(d, J(Rh,C) = 3 Hz, C3, Ph"), 99.0 (dq, '4Rh.C) = 3, 'J(Rh,C) = 1 Hz, C2, Ph").
allowed to freely refine isotropically, the remaining hydrogen atoms were fixed
80.7 (d. J(Rh.C)=13Hz. =CH"). 76.9 (d. J(Rh,C)=14Hz. =CH), 75.5 (d.
in idealized positions with thermal parameters (1.2 times that of the corre4Rh.C) =12Hz. =CH). 31.9 (H2Ca),31.2 (H2C), 31.0 (H,C). 20.4 (Me). 18.4
sponding parent carbon atom). Largest peak and hole in the final difference
(Me'); MS (FAB+): rnjr (%): 950 (M +.87),922 ( M - CO, 66). 894(M + - 2CO.
map 0.528and -0.362 eA-'. Further detailsofthecrystal structure investiga17). 866 (M' - 3C 0, 20). 838 ( M ' - 4 C 0 , 70)
tion are available on request from the Director of the Cambridge Crystallographic Data Centre, 12 Union Road. GB-Cambridge, CB2lEZ (UK), on
[a] The new compounds give satisfactory C.H.N. elemental analyses; the superquoting the full journal citation.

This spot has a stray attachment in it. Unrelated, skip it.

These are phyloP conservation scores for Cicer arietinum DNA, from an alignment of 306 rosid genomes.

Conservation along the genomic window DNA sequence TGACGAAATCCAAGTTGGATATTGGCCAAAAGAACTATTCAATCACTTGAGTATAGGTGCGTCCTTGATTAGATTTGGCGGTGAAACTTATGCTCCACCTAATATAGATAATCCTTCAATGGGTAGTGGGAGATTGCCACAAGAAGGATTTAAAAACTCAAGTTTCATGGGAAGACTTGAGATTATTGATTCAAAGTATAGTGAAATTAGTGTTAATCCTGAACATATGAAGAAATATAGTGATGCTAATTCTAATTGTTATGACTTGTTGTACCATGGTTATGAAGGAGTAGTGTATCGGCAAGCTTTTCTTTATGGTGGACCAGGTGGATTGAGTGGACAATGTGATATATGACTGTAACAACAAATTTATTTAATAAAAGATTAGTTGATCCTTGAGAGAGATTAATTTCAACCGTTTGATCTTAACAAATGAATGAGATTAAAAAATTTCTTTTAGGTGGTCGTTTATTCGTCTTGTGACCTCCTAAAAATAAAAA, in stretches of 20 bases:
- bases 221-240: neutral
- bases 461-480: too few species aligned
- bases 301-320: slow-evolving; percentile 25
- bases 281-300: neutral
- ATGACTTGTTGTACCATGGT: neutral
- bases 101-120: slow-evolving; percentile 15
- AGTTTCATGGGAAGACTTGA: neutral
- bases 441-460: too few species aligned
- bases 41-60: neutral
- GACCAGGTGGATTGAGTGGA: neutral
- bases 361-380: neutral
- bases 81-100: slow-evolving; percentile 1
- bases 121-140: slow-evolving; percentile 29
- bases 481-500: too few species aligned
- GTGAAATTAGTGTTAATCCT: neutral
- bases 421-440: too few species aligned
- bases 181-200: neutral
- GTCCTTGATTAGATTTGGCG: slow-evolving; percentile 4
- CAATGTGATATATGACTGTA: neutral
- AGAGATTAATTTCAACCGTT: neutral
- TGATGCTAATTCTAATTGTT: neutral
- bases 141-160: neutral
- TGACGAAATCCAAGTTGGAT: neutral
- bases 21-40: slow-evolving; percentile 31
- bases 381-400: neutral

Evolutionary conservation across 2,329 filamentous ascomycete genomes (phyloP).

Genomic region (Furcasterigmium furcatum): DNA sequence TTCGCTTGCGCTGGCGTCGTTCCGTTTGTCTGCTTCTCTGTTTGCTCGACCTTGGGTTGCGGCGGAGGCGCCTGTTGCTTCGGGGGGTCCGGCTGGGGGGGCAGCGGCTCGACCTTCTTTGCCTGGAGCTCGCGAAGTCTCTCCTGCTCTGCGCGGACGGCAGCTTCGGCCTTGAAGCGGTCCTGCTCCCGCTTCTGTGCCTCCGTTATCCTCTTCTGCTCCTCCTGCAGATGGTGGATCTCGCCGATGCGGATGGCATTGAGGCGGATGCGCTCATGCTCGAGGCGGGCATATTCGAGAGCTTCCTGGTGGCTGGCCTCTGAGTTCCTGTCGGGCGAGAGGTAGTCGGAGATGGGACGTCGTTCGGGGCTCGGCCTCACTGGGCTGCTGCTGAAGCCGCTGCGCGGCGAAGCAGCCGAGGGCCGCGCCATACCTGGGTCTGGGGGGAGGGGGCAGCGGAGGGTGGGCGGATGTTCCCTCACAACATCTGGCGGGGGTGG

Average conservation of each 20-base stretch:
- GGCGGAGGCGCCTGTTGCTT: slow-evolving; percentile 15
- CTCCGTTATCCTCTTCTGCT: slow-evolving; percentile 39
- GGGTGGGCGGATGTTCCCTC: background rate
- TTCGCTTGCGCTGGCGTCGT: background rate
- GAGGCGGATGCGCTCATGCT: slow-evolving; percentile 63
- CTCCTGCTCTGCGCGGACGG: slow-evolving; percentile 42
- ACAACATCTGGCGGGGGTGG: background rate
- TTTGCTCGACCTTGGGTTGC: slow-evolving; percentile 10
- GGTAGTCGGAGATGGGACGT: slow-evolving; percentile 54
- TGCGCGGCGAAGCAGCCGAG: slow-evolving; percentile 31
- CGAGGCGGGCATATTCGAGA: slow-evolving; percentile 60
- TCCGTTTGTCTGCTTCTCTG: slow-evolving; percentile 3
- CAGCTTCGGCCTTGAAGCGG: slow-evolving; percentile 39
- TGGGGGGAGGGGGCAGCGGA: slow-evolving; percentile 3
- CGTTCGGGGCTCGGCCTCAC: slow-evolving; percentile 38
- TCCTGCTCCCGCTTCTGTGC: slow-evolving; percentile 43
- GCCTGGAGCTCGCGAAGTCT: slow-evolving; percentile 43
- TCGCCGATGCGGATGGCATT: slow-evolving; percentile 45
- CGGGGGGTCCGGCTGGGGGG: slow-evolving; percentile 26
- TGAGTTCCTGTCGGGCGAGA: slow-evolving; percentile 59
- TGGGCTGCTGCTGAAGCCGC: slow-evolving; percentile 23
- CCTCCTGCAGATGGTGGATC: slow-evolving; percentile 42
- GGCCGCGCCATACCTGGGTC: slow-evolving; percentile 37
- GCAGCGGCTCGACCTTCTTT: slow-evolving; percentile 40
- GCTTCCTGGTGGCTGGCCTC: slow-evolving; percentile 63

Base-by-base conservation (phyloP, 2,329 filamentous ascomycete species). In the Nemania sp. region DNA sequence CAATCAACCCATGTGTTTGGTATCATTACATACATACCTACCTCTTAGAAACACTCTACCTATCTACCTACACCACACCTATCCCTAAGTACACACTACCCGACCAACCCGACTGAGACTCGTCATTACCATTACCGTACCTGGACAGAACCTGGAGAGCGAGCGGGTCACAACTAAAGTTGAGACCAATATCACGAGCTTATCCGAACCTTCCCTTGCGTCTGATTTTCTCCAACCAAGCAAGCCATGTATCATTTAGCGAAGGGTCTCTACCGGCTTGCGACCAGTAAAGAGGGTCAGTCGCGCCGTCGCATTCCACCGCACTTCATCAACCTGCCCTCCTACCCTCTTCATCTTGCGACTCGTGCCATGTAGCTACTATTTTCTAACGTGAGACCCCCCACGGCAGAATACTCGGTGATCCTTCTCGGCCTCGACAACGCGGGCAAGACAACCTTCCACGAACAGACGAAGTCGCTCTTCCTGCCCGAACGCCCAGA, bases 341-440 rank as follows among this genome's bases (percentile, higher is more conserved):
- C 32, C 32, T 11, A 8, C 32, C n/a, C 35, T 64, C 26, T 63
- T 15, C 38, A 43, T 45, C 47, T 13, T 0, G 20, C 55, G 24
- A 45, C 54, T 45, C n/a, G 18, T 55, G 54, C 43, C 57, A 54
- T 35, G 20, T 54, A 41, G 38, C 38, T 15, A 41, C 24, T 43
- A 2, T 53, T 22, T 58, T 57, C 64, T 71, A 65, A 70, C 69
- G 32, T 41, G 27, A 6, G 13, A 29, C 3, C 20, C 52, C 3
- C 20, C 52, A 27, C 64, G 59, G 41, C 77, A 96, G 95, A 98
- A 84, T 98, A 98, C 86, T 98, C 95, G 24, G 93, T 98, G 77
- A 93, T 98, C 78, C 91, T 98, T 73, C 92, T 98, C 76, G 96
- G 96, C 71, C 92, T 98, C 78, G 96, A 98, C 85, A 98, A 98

fragment; H.H-COSY experiments,
script a denotes the ~5-(~~-N-p-tolyl)Th(diene)
[8] J. A. Smieja. W. L. Gladfelter, Inorg. Chem. 1986, 25. 2667.
and high-resolution processing of the I3C{'HI NMR spectra were used for accurate
191 R. Uson. L. A. Oro. D. Carmona, M. A Esteruelas, C. Foces-Foces. F. H.
assignments.
Cano. S. Garcia-Blanco. A. Vdzquez de Miguel, J. Organomef. Chem. 1984,
273.111.
[lo] M. Aresta. E. Quaranta. A. Albinati, Organometal/ics 1993.12,2039; R. Uson,
L. A. Oro. C. Foces-Foces. F. H. Cano. S. Garcia-Blanco. M. Valderrama, J.
metals and the high electronic density (hard-base character) of
Orgunomef. Chem. 1982, 229. 293.
Table 1. Selected physical data of complexes 1-4 pa].
+
{x.W(c
+
+
~
~~~~~~~
the imido ligand, is surprisingly stable. Substitution of the ancillary ligands in the periphery of the trinuclear core of 1 by carbon
monoxide reveals the inequivalence of the metals within this
triad. Thus, reaction of 1 with carbon monoxide at room temperature leads to [Rh,(p-N-tolyl),(CO),(cod),] (4) (Scheme I ) ,
634
VCH Verlagsgesellschufi mhH, 0-694S1 Weinheim, 1996
0570-0833/96/3506-0634$ 15.00+ ,2510
Angew. Chem. Int. Ed. Engl. 1996, 35, N o . 6